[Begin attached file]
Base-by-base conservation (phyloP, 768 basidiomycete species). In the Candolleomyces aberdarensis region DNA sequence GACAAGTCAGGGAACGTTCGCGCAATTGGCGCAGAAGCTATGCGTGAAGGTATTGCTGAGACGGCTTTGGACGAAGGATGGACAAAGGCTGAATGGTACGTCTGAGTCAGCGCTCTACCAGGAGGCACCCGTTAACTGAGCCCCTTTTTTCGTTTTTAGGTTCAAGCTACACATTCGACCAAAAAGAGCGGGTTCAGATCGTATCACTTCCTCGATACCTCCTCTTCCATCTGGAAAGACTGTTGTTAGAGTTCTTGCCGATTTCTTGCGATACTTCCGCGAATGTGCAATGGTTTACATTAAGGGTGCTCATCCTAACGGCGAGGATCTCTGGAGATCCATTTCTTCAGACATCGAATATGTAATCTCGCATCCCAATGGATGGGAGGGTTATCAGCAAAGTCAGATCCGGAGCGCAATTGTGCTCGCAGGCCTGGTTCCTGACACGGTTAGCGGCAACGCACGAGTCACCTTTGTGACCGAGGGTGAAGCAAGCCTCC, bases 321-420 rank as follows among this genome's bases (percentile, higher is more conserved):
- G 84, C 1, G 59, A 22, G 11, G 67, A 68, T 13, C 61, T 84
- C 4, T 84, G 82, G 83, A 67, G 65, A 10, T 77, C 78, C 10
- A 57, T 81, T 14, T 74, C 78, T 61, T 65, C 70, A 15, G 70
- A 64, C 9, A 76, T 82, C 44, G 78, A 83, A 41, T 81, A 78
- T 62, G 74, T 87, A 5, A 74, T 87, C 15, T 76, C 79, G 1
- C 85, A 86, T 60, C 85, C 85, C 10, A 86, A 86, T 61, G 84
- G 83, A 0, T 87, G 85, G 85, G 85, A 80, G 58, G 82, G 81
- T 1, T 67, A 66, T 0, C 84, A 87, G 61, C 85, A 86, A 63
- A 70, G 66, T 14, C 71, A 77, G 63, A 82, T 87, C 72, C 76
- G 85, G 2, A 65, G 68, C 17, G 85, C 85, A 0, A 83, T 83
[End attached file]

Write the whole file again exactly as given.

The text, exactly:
Base-by-base conservation (phyloP, 768 basidiomycete species). In the Candolleomyces aberdarensis region DNA sequence GACAAGTCAGGGAACGTTCGCGCAATTGGCGCAGAAGCTATGCGTGAAGGTATTGCTGAGACGGCTTTGGACGAAGGATGGACAAAGGCTGAATGGTACGTCTGAGTCAGCGCTCTACCAGGAGGCACCCGTTAACTGAGCCCCTTTTTTCGTTTTTAGGTTCAAGCTACACATTCGACCAAAAAGAGCGGGTTCAGATCGTATCACTTCCTCGATACCTCCTCTTCCATCTGGAAAGACTGTTGTTAGAGTTCTTGCCGATTTCTTGCGATACTTCCGCGAATGTGCAATGGTTTACATTAAGGGTGCTCATCCTAACGGCGAGGATCTCTGGAGATCCATTTCTTCAGACATCGAATATGTAATCTCGCATCCCAATGGATGGGAGGGTTATCAGCAAAGTCAGATCCGGAGCGCAATTGTGCTCGCAGGCCTGGTTCCTGACACGGTTAGCGGCAACGCACGAGTCACCTTTGTGACCGAGGGTGAAGCAAGCCTCC, bases 321-420 rank as follows among this genome's bases (percentile, higher is more conserved):
- G 84, C 1, G 59, A 22, G 11, G 67, A 68, T 13, C 61, T 84
- C 4, T 84, G 82, G 83, A 67, G 65, A 10, T 77, C 78, C 10
- A 57, T 81, T 14, T 74, C 78, T 61, T 65, C 70, A 15, G 70
- A 64, C 9, A 76, T 82, C 44, G 78, A 83, A 41, T 81, A 78
- T 62, G 74, T 87, A 5, A 74, T 87, C 15, T 76, C 79, G 1
- C 85, A 86, T 60, C 85, C 85, C 10, A 86, A 86, T 61, G 84
- G 83, A 0, T 87, G 85, G 85, G 85, A 80, G 58, G 82, G 81
- T 1, T 67, A 66, T 0, C 84, A 87, G 61, C 85, A 86, A 63
- A 70, G 66, T 14, C 71, A 77, G 63, A 82, T 87, C 72, C 76
- G 85, G 2, A 65, G 68, C 17, G 85, C 85, A 0, A 83, T 83